Thus, if a nucleotide contains a thymine base, it is directly called (T). The nitrogenous bases are the ones that give name to those sequences that we have all seen on a blackboard or in scientific material at some point in our lives. For example, GATTACA is an example of a DNA sequence of 7 nucleotides, each with a base that gives it its name..
3. Phosphate group
We already have the nucleoside in its entirety, since we have described the pentose, which is linked by a glycosidic bond to one of the bases A, G, C and T. Now we only need one compound to have the nucleotide in its entirety: the phosphate group.
A phosphate group is a polyatomic ion composed of a central phosphorus atom (P) surrounded by four identical oxygen atoms in a tetrahedral arrangement.. This combination of atoms is essential for life, as it is part of the nucleotides of DNA and RNA, but also of those that transport chemical energy (ATP).
Nucleotide: Nucleoside (base + pentose) + phosphate group
Deciphering life through DNA nucleotides
All this chemical information is all very well, but how do we put it into practice? Well, first of all, we have to take into account that every three coding nucleotides form a different phrase to provide information for each of the assemblies that give rise to a protein.. Let us take an example:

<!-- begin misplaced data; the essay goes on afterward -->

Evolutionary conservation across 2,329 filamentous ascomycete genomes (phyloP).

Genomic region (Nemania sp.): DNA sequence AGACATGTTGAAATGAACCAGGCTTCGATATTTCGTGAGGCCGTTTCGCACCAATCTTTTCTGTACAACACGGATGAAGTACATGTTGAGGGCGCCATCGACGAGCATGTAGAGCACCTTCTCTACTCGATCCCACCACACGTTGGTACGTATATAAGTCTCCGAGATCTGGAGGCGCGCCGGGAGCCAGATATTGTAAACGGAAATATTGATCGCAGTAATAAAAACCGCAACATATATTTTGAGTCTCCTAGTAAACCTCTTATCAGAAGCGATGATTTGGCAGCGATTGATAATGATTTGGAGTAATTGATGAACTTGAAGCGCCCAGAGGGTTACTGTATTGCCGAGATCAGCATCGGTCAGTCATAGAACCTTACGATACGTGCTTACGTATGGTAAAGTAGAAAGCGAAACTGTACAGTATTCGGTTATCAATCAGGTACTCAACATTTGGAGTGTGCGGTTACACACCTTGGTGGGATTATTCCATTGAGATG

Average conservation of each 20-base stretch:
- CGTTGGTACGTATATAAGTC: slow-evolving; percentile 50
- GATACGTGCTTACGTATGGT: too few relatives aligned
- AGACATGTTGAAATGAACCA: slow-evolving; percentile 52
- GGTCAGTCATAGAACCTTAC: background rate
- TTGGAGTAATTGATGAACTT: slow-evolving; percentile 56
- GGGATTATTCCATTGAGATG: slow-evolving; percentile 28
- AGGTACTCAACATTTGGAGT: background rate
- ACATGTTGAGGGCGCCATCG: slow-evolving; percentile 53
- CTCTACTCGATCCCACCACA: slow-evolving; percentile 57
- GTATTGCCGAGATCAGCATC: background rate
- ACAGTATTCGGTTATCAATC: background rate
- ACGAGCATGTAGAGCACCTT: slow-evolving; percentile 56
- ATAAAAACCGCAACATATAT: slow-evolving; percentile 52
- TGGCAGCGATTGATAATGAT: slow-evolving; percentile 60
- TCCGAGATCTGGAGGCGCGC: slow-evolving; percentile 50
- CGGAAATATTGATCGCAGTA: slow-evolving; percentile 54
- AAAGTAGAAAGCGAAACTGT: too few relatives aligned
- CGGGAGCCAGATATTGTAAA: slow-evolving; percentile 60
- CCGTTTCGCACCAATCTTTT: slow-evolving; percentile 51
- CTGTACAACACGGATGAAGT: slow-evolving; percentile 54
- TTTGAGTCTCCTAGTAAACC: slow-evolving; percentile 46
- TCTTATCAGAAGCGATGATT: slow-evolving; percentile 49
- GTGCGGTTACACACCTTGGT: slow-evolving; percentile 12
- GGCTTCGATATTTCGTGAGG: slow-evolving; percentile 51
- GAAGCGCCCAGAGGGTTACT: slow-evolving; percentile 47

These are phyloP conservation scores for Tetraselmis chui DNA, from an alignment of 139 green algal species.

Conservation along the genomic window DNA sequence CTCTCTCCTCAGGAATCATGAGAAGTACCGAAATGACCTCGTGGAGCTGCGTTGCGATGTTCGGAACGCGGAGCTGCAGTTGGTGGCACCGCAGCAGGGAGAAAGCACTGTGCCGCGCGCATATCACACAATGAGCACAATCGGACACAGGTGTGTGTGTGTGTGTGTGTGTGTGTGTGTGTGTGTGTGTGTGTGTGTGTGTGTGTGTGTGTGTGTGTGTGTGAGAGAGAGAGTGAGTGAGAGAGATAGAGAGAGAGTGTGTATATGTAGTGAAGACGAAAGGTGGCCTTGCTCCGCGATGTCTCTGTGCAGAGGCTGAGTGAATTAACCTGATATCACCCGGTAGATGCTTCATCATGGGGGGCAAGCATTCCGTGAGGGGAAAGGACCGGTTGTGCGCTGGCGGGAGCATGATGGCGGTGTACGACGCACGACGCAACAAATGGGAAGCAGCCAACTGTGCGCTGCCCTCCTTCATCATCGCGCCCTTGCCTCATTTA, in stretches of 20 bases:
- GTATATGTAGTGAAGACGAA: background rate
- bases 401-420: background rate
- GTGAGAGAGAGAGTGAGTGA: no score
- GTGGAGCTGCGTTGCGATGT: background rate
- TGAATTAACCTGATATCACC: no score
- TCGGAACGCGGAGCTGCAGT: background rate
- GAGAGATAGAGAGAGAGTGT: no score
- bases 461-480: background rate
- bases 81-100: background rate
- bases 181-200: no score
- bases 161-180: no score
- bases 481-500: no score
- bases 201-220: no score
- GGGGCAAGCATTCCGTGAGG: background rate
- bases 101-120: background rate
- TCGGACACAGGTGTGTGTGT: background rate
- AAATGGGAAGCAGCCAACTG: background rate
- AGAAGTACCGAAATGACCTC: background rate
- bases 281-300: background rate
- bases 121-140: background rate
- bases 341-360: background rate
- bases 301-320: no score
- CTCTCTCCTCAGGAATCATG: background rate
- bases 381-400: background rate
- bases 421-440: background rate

- ATT: adenine, thymine and thymine.
- ACT: adenine, cytosine and thymine
- ATA: adenine, thymine and adenine
These three nucleotide sequences encoded in the cell's DNA core contain the instructions for assembling the amino acid isoleucine, which is one of the 20 amino acids used for the synthesis of functional proteins. Let us clarify the following: it is not that all three sequences are necessary to assemble isoleucine, but that all three are interchangeable because they all code for this amino acid (redundancy).
By a process that does not concern us much here, the cellular machinery performs a procedure called transcription, by which these triplets of DNA nucleotides are translated into RNA.. Since the nitrogenous base thymine is not part of the RNA, each (T) would have to be replaced by a (U). Thus, these nucleotide triplets would look like this:
If the cell requires isoleucine, an RNA transcribed with any of these three triplets (now called codons) will travel from the cell nucleus to the ribosomes in the cytosol of the cell, where they will be instructed to integrate the amino acid isoleucine into the protein currently being constructed.
By means of this language of nucleotides based on the nitrogenous bases, a total of 64 codons can be produced, which code for the isoleucine amino acid isoleucine.which code for the 20 amino acids needed to build any living protein. It should be noted that, except in rare cases, each amino acid can be encoded by 2, 3, 4 or 6 different codons. In the case of isoleucine, for example, three possible nucleotide combinations are valid.